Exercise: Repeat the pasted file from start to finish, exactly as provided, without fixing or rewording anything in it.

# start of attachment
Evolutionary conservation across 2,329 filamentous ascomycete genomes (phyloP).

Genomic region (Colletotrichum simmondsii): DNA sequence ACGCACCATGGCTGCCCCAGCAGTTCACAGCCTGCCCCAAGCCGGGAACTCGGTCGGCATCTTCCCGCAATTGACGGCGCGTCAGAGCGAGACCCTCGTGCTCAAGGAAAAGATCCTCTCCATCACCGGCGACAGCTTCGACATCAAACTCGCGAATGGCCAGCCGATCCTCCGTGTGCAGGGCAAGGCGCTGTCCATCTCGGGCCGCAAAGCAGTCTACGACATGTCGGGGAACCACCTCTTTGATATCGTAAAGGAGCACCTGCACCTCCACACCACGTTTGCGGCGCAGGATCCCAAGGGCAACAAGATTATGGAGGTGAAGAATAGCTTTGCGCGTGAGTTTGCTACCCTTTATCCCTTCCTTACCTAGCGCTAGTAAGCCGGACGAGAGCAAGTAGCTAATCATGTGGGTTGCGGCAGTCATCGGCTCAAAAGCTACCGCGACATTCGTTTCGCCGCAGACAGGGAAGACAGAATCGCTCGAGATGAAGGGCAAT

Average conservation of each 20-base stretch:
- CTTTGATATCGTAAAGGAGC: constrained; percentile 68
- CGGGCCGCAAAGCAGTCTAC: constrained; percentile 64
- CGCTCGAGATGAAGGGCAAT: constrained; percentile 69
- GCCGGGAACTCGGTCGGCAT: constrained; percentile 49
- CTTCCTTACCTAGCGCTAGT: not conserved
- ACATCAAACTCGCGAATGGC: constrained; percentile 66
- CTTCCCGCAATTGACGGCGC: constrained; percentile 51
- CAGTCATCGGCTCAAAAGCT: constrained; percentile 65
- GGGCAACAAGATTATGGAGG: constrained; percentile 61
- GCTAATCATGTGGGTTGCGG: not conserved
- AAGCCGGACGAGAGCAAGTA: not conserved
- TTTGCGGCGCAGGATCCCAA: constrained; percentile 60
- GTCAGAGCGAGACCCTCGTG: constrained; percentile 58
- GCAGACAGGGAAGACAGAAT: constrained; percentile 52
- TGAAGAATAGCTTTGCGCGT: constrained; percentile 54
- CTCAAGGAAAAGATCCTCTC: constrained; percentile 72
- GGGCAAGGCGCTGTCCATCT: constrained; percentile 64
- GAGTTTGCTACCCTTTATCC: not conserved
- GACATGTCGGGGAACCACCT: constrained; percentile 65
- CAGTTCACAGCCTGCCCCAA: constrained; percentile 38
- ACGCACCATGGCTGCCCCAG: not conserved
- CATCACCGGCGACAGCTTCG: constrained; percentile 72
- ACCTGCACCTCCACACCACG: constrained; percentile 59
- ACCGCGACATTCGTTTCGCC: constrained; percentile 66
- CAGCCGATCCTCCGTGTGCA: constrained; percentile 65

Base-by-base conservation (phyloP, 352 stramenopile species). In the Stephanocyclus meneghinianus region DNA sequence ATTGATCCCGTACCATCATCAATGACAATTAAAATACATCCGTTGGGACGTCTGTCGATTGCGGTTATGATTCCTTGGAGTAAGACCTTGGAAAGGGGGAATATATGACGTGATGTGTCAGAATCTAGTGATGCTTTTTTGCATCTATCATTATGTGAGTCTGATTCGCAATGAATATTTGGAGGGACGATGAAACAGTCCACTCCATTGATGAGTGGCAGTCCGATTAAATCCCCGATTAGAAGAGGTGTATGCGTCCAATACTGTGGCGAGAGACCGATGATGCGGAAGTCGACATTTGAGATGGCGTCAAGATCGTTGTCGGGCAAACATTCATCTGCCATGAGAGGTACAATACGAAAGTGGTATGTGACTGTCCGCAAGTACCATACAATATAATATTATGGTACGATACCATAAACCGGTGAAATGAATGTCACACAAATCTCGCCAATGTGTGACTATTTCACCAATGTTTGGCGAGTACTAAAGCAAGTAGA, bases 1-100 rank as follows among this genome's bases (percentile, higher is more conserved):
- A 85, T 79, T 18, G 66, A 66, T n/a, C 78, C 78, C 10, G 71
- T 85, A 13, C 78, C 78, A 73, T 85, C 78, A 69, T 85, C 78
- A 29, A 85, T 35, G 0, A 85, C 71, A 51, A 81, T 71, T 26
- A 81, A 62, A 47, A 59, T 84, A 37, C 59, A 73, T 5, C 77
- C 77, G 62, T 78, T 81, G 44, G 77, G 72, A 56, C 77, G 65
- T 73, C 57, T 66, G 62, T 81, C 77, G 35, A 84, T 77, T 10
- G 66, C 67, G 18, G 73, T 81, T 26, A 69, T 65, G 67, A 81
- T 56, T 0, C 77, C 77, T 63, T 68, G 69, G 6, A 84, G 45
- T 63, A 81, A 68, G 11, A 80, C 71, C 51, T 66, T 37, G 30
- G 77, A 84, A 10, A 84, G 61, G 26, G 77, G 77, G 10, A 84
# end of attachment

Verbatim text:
Evolutionary conservation across 2,329 filamentous ascomycete genomes (phyloP).

Genomic region (Colletotrichum simmondsii): DNA sequence ACGCACCATGGCTGCCCCAGCAGTTCACAGCCTGCCCCAAGCCGGGAACTCGGTCGGCATCTTCCCGCAATTGACGGCGCGTCAGAGCGAGACCCTCGTGCTCAAGGAAAAGATCCTCTCCATCACCGGCGACAGCTTCGACATCAAACTCGCGAATGGCCAGCCGATCCTCCGTGTGCAGGGCAAGGCGCTGTCCATCTCGGGCCGCAAAGCAGTCTACGACATGTCGGGGAACCACCTCTTTGATATCGTAAAGGAGCACCTGCACCTCCACACCACGTTTGCGGCGCAGGATCCCAAGGGCAACAAGATTATGGAGGTGAAGAATAGCTTTGCGCGTGAGTTTGCTACCCTTTATCCCTTCCTTACCTAGCGCTAGTAAGCCGGACGAGAGCAAGTAGCTAATCATGTGGGTTGCGGCAGTCATCGGCTCAAAAGCTACCGCGACATTCGTTTCGCCGCAGACAGGGAAGACAGAATCGCTCGAGATGAAGGGCAAT

Average conservation of each 20-base stretch:
- CTTTGATATCGTAAAGGAGC: constrained; percentile 68
- CGGGCCGCAAAGCAGTCTAC: constrained; percentile 64
- CGCTCGAGATGAAGGGCAAT: constrained; percentile 69
- GCCGGGAACTCGGTCGGCAT: constrained; percentile 49
- CTTCCTTACCTAGCGCTAGT: not conserved
- ACATCAAACTCGCGAATGGC: constrained; percentile 66
- CTTCCCGCAATTGACGGCGC: constrained; percentile 51
- CAGTCATCGGCTCAAAAGCT: constrained; percentile 65
- GGGCAACAAGATTATGGAGG: constrained; percentile 61
- GCTAATCATGTGGGTTGCGG: not conserved
- AAGCCGGACGAGAGCAAGTA: not conserved
- TTTGCGGCGCAGGATCCCAA: constrained; percentile 60
- GTCAGAGCGAGACCCTCGTG: constrained; percentile 58
- GCAGACAGGGAAGACAGAAT: constrained; percentile 52
- TGAAGAATAGCTTTGCGCGT: constrained; percentile 54
- CTCAAGGAAAAGATCCTCTC: constrained; percentile 72
- GGGCAAGGCGCTGTCCATCT: constrained; percentile 64
- GAGTTTGCTACCCTTTATCC: not conserved
- GACATGTCGGGGAACCACCT: constrained; percentile 65
- CAGTTCACAGCCTGCCCCAA: constrained; percentile 38
- ACGCACCATGGCTGCCCCAG: not conserved
- CATCACCGGCGACAGCTTCG: constrained; percentile 72
- ACCTGCACCTCCACACCACG: constrained; percentile 59
- ACCGCGACATTCGTTTCGCC: constrained; percentile 66
- CAGCCGATCCTCCGTGTGCA: constrained; percentile 65

Base-by-base conservation (phyloP, 352 stramenopile species). In the Stephanocyclus meneghinianus region DNA sequence ATTGATCCCGTACCATCATCAATGACAATTAAAATACATCCGTTGGGACGTCTGTCGATTGCGGTTATGATTCCTTGGAGTAAGACCTTGGAAAGGGGGAATATATGACGTGATGTGTCAGAATCTAGTGATGCTTTTTTGCATCTATCATTATGTGAGTCTGATTCGCAATGAATATTTGGAGGGACGATGAAACAGTCCACTCCATTGATGAGTGGCAGTCCGATTAAATCCCCGATTAGAAGAGGTGTATGCGTCCAATACTGTGGCGAGAGACCGATGATGCGGAAGTCGACATTTGAGATGGCGTCAAGATCGTTGTCGGGCAAACATTCATCTGCCATGAGAGGTACAATACGAAAGTGGTATGTGACTGTCCGCAAGTACCATACAATATAATATTATGGTACGATACCATAAACCGGTGAAATGAATGTCACACAAATCTCGCCAATGTGTGACTATTTCACCAATGTTTGGCGAGTACTAAAGCAAGTAGA, bases 1-100 rank as follows among this genome's bases (percentile, higher is more conserved):
- A 85, T 79, T 18, G 66, A 66, T n/a, C 78, C 78, C 10, G 71
- T 85, A 13, C 78, C 78, A 73, T 85, C 78, A 69, T 85, C 78
- A 29, A 85, T 35, G 0, A 85, C 71, A 51, A 81, T 71, T 26
- A 81, A 62, A 47, A 59, T 84, A 37, C 59, A 73, T 5, C 77
- C 77, G 62, T 78, T 81, G 44, G 77, G 72, A 56, C 77, G 65
- T 73, C 57, T 66, G 62, T 81, C 77, G 35, A 84, T 77, T 10
- G 66, C 67, G 18, G 73, T 81, T 26, A 69, T 65, G 67, A 81
- T 56, T 0, C 77, C 77, T 63, T 68, G 69, G 6, A 84, G 45
- T 63, A 81, A 68, G 11, A 80, C 71, C 51, T 66, T 37, G 30
- G 77, A 84, A 10, A 84, G 61, G 26, G 77, G 77, G 10, A 84